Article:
There are no credits. Before and after the movie, there are no credits. Not even an "Alan Smithee." The movie just kicks right in, and it's pretty straightforward. In fact, you've seen it before with Paranormal Activity. Family buys a house in the Tennessee town where the original Bell Witch hauntings happened. Strange things begin to happen. People die. Stranger things happen. More people die. Family decides to have the house exorcised. Really bad things happen. A showdown in the woods and local caves leads to an abrupt and confusing ending.
That's pretty much the plot. I mean, if you want details, I can tell you that it's a family of four, with the daughter recording things during her "fashion blog," and the brother interested in making a movie about the weird things happening around him. So, yeah, it's a found footage film. About a haunting. With ambient music building to warn you when something is about to happen. Pretty much Paranormal Activity.
But...but the logic-defying things that happen. Forget about the ghosts and demons and poltergeists. There's a whole laundry lists of things that I just can't explain, and they're scarier than the movie. It might help to ease the pain if you read the following questions in the voice of Jerry Seinfeld:
* If the movie takes place in Tennessee during January, why are they having pool parties and dressing in shorts? I've been stranded in that great state during blizzards in January, and I only wished I could have a pool party. And what the hey, palm trees?
* A couple dies under mysterious circumstances after leaving the pool party at the beginning. Why aren't they ever mentioned again?
* The house seems to be in a suburban area, with lots of neighbors. Why are there suddenly woods everywhere? I can accept that the house sits on the edge of a wooded area, but when one girl wanders off by herself, suddenly they're in the deep woods.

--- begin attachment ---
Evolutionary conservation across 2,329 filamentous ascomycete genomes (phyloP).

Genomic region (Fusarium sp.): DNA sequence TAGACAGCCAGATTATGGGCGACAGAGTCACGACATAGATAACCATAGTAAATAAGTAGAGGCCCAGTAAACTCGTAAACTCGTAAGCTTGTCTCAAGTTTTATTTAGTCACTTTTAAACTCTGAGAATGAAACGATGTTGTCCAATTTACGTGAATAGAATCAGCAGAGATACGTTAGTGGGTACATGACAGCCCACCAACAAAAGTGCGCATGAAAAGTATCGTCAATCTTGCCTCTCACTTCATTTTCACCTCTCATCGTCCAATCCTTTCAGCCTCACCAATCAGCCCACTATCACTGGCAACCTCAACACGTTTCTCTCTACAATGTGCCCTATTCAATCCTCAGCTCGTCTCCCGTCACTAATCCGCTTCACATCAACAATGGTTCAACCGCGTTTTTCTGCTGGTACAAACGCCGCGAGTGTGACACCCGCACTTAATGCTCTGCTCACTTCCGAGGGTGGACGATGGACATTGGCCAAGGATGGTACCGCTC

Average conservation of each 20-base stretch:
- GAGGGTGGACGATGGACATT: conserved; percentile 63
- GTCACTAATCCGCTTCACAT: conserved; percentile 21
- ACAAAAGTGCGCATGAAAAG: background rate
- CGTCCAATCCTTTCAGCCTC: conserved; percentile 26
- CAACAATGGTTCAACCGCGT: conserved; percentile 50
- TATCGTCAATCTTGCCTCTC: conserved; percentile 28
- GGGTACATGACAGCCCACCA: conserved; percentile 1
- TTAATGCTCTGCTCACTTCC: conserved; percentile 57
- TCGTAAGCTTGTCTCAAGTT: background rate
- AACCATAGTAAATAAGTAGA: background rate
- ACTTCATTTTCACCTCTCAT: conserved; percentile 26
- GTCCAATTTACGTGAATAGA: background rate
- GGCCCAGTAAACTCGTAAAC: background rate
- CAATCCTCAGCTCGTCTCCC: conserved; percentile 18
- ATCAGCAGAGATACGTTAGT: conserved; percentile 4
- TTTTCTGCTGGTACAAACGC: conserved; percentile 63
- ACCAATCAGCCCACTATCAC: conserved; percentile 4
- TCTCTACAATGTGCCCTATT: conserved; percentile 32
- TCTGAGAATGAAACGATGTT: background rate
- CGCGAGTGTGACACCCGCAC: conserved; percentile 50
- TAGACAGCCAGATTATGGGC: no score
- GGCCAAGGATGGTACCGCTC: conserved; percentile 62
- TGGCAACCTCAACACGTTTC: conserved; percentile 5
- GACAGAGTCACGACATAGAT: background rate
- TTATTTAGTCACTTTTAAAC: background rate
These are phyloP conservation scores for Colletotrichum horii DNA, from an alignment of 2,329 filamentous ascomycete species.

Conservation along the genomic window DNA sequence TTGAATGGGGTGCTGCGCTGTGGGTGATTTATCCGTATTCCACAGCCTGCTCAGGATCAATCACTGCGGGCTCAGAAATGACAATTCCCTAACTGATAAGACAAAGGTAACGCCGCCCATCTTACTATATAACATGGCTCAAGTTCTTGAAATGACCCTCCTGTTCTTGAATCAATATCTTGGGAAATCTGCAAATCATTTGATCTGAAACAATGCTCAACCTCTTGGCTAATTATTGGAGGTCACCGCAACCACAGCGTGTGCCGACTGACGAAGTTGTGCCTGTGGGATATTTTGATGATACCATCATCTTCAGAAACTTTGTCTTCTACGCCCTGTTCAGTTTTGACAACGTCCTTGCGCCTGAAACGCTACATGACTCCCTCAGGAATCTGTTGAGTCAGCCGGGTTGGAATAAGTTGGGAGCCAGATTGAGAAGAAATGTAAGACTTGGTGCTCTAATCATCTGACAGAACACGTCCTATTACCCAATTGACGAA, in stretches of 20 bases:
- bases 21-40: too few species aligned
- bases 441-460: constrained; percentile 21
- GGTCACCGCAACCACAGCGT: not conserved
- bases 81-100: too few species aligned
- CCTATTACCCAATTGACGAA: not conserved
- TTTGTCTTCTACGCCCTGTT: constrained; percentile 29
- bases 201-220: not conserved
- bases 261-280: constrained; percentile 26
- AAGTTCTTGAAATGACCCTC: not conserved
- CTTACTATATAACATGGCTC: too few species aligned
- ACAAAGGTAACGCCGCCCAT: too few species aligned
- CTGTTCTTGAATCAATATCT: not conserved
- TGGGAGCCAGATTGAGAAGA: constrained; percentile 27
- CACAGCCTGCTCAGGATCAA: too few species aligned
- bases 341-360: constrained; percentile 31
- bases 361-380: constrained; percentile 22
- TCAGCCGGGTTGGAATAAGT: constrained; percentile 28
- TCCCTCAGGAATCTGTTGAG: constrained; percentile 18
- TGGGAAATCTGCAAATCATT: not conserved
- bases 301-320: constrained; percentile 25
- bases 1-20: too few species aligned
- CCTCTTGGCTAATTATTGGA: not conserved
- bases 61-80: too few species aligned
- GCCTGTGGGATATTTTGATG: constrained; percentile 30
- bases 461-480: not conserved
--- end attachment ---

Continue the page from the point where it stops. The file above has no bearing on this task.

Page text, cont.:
* And speaking of the neighborhood, why did they move next door to a junkyard? Oh, wait, that's property formerly owned by the elder Bell back in the 19th century. Okay.
* I think they could have expanded on the father's power of premonition. He has a bandage on his forearm, then he doesn't, then he suffers an injury to that forearm, then he has the bandage back. He should have known.
* The kid is so excited to document things happening in his house and to his family, so why doesn't he review his tapes? All it would take is a "here, check this out" and that family would be outta there.
* All these objects moving, strange voices, electricians getting zapped, friends and neighbors dying, and the family is most concerned with...unpacking.
* Proofreading? "January 21th"? The mom's name changing from Jeanette to Martha? I...I...I think my brain is crying. So much more...so, so much more.
OK, so you know me, I'll try to find something good even in movies that I just didn't enjoy. So, here goes: the actors are trying. They are doing exactly what they're supposed to be doing. The daughter, Dana, played by Cat Alter, stood out. Her character suffers the brunt of the hauntings, and she does play the materialistic and ultimately frightened young girl very well. There are a couple of decent jump scares as well, and those two factors saved it from being a total loss.
It blatantly copied Paranormal Activity and did so pretty boldly. That low hum of ambient music is the most telling. It just wasn't my cup of tea, but it did make me pine for a Mystery Science Theater 3000 version of it.
Still, it was no Hardly Working.
Here's the trailer if you're so inclined to view it: